More than a foot of snow in the Cascades this week was a sight for sore eyes. Sadly though, it won’t do much to help our record-low snowpack or stave off the impending drought.
|Snow on the mountain passes didn't change our drought|
picture in Washington
Snowpack and drought conditions have only worsened since the Governor declared a drought for three regions of the state March 13. And as the snowpack continues to dwindle, more regions of the state are likely to be declared in a drought.
Snowpack drops to 20% of normalOver the past three weeks, snowpack has dropped to about 20 percent of normal statewide. In a normal year, late March and early April are typically when we reach the peak of our snowpack, not scrapping the bottom of the barrel.
We are so far behind that we need a whopping 5,000 percent of average snowfall in April to recover from our record shortfall!
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Snowpack critical to water suppliesSnowpack is critical to our water supplies in many river basins of the state, providing a frozen reservoir during the winter that feeds our rivers and streams in the spring and summer as it melts.
3% of normal in the OlympicsSnowpack in the Olympic mountains is teetering around just 3 percent of normal. For perspective, at Hurricane Ridge there are 12 inches of snow right now, when typically we would have 109 inches.
6% to 24% of normal in the CascadesSnowpack ranges anywhere from 5 percent to 42 percent of normal in the Cascade mountains. For perspective, at Paradise there are 49 inches of snow right now, when typically we would have 176 inches.
59% of normal in Walla WallaSnowpack is 57 percent of normal in the Walla Walla Basin.
Current drought regions
- The Olympic Peninsula, primarily in Jefferson and Clallam counties.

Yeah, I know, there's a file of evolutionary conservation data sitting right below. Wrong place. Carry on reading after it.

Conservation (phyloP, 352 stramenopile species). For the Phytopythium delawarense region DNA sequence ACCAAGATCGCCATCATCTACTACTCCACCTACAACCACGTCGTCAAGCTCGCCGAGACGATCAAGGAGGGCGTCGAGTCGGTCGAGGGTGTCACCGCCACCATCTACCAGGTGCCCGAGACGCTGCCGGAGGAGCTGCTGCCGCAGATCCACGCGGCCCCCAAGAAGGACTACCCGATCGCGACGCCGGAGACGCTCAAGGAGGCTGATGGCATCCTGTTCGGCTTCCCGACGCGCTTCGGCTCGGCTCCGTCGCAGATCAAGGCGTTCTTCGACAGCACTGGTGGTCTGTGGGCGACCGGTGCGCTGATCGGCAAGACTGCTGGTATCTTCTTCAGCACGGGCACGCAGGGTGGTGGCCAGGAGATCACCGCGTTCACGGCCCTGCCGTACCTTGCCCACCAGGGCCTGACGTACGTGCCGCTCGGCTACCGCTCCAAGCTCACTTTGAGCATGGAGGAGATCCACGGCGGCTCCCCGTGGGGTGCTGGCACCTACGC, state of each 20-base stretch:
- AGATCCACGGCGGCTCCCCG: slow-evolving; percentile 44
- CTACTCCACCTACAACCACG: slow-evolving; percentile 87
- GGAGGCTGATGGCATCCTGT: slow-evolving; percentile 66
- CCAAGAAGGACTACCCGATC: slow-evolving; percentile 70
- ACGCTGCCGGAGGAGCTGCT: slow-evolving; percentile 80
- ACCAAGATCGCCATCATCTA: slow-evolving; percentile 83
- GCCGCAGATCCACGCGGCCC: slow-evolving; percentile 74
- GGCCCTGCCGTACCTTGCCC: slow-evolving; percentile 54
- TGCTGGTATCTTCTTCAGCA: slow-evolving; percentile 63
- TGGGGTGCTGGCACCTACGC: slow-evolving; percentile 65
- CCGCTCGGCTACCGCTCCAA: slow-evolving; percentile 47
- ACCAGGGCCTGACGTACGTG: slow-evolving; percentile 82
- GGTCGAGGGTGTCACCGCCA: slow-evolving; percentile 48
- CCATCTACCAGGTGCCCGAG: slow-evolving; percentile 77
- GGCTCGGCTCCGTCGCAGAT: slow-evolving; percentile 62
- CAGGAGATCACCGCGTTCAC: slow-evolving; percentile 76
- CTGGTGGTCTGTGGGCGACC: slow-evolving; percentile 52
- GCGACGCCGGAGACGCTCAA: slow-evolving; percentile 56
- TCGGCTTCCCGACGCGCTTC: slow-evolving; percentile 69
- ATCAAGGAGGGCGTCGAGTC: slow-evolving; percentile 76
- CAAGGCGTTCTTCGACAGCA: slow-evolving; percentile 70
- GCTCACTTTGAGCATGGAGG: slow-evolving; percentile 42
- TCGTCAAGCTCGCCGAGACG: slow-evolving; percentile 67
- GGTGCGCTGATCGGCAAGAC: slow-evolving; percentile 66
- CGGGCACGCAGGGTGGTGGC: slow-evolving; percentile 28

- The East side of the Central Cascades including Yakima and Wenatchee.
- The Walla Walla Basin.
Regions potentially at risk for droughtWe’re working closely with communities, irrigation districts, local governments and legislative districts across the state to gather water supply information to assess where additional drought declarations may occur. Areas of concern include:
- The Squilchuck Basin in Eastern Washington
- Klickitat County, including the towns of White Salmon and Glenwood
- The Okanogan Tonasket Irrigation District
- In Mason and Jefferson counties, the Skokomish, Hamma Hamma, Dosewallips and Duckabush basins
Why drought declarations are importantDrought declarations are important in that they qualify water users for emergency assistance. This opens the door to money and technical assistance from Ecology for leasing water rights, drilling new wells, deepening existing ones, laying pipes and installing pumps to move water from one location to another.
Asked for $9 million from the LegislatureWe have asked the Legislature for $9 million in emergency funding. While we’re waiting for that to be approved, we have started spending existing funds to lease water rights to boost stream flows in the tributaries of the Yakima River.
Searching for water in the Yakima BasinMuch of our drought response so far has been in the Yakima Basin. It’s our richest agricultural region in the state. We’re hosting workshops next week in Yakima and Cle Elum to explain how farmers can get paid for forgoing their senior water diversions and not planting a crop during the 2015 irrigation season. Those include hay farmers and other annual growers.
On Monday, the Bureau of Reclamation will announce its second Water Supply Forecast of the irrigation season. In March, the bureau said holders of senior water rights in the Yakima Basin would get their full allocations of irrigation water but “junior” water right holders would receive only 73 percent of their supplies. Based on what we are hearing, we expect a further drop in junior water supplies.
Ecology has been anticipating the drop. Later in the irrigation season, we are proposing spending as much as $4 million of drought funding to help pay for temporary water right transfers from senior to junior water right holders boosting the water allocations for those junior irrigators.
We’re doing everything we can to stay on top of the declining snowpack and impending drought conditions. While public water districts so far are not anticipating problems with municipal water supplies in 2015. it’s going to be a thirsty year for crops and fish. We’re reaching out to farmers and fish hatcheries and our partner agencies in drought response to identify and help relieve hardships early on in our snowpack drought.